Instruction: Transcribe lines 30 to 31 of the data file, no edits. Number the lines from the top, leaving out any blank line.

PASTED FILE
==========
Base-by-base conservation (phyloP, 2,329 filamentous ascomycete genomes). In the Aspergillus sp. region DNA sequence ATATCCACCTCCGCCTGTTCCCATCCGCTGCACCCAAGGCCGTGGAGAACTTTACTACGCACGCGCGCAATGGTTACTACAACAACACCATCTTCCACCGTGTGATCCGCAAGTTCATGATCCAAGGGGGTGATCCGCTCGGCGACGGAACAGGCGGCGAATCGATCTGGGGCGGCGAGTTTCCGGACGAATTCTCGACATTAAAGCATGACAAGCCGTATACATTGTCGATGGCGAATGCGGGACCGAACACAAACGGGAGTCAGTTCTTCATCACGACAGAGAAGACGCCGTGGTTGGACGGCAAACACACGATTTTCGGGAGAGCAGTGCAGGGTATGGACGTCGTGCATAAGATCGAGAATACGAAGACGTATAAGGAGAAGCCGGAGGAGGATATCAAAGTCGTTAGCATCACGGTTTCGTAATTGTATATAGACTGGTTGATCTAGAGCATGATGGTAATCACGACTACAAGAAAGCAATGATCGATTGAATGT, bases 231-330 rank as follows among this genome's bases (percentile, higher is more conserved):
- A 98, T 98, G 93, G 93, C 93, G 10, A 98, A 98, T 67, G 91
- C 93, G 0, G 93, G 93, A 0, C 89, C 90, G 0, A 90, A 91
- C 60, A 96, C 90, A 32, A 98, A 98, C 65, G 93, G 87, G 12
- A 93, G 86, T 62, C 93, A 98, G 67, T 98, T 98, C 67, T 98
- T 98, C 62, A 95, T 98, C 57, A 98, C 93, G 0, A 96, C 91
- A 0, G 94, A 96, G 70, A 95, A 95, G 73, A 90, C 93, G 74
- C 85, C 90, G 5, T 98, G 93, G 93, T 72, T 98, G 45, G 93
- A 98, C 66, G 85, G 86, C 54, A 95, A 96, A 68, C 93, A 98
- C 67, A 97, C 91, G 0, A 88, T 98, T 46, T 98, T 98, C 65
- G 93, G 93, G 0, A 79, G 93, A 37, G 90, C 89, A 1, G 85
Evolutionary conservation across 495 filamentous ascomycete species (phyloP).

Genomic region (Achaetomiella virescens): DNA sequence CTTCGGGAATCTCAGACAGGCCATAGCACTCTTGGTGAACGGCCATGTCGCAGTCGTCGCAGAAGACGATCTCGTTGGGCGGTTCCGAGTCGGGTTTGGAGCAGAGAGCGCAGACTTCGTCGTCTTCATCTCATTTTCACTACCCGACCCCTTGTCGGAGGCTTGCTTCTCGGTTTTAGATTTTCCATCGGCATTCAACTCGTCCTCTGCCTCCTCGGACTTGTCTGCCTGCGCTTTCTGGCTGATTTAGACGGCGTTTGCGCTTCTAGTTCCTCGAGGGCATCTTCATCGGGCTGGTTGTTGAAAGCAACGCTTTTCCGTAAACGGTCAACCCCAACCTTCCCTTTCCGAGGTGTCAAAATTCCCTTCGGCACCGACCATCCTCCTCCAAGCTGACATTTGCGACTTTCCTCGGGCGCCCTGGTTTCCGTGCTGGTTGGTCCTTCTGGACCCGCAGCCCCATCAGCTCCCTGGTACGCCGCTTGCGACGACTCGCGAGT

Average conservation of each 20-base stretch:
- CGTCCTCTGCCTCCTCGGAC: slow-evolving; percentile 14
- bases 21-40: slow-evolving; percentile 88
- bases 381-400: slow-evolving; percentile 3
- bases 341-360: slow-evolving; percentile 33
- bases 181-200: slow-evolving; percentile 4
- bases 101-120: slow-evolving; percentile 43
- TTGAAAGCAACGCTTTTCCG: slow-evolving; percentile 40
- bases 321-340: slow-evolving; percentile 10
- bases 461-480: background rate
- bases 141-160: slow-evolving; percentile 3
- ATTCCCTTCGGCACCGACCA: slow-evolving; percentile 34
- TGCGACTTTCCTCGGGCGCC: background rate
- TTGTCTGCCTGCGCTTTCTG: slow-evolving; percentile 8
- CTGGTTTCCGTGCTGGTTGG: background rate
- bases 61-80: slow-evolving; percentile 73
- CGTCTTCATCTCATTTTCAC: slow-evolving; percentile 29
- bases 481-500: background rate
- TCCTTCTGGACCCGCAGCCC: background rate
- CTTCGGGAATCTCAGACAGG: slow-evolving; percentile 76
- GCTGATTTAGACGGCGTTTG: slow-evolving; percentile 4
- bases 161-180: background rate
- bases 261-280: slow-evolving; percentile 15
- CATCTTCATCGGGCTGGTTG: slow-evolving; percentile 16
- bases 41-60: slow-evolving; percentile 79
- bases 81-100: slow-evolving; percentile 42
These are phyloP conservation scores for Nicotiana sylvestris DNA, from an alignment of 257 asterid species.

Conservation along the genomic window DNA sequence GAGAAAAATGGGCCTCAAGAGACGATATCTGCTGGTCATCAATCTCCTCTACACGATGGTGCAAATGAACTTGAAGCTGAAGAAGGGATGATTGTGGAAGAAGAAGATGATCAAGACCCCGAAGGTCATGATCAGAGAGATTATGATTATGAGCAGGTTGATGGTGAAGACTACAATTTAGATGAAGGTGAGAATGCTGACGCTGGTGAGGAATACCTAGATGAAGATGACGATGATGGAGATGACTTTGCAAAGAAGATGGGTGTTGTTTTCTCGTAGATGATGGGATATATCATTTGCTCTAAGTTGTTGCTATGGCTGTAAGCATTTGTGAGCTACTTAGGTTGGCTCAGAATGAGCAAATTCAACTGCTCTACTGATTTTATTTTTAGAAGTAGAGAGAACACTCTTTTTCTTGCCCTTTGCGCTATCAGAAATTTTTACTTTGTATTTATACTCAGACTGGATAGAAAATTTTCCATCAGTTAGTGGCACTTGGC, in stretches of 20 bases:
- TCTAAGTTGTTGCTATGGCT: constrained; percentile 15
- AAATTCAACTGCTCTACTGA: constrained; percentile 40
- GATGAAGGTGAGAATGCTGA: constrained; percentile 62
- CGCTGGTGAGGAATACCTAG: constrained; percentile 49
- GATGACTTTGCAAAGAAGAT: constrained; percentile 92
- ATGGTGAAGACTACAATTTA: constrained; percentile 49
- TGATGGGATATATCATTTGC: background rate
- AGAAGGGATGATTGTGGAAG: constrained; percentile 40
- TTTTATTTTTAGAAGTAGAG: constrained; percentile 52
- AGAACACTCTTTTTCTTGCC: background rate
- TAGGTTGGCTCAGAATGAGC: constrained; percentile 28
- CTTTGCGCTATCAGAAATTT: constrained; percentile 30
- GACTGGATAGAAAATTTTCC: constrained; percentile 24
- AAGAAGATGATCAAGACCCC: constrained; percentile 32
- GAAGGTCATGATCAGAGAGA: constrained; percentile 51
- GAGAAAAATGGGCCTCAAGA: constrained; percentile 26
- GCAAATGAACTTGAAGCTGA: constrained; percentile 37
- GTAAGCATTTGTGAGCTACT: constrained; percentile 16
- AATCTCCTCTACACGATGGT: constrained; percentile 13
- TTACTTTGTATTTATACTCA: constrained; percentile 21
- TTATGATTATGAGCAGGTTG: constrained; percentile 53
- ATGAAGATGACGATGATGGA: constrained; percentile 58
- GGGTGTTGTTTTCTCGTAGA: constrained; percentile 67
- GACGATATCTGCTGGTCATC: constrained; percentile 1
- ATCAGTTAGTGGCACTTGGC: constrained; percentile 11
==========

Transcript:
- CGTCTTCATCTCATTTTCAC: slow-evolving; percentile 29
- bases 481-500: background rate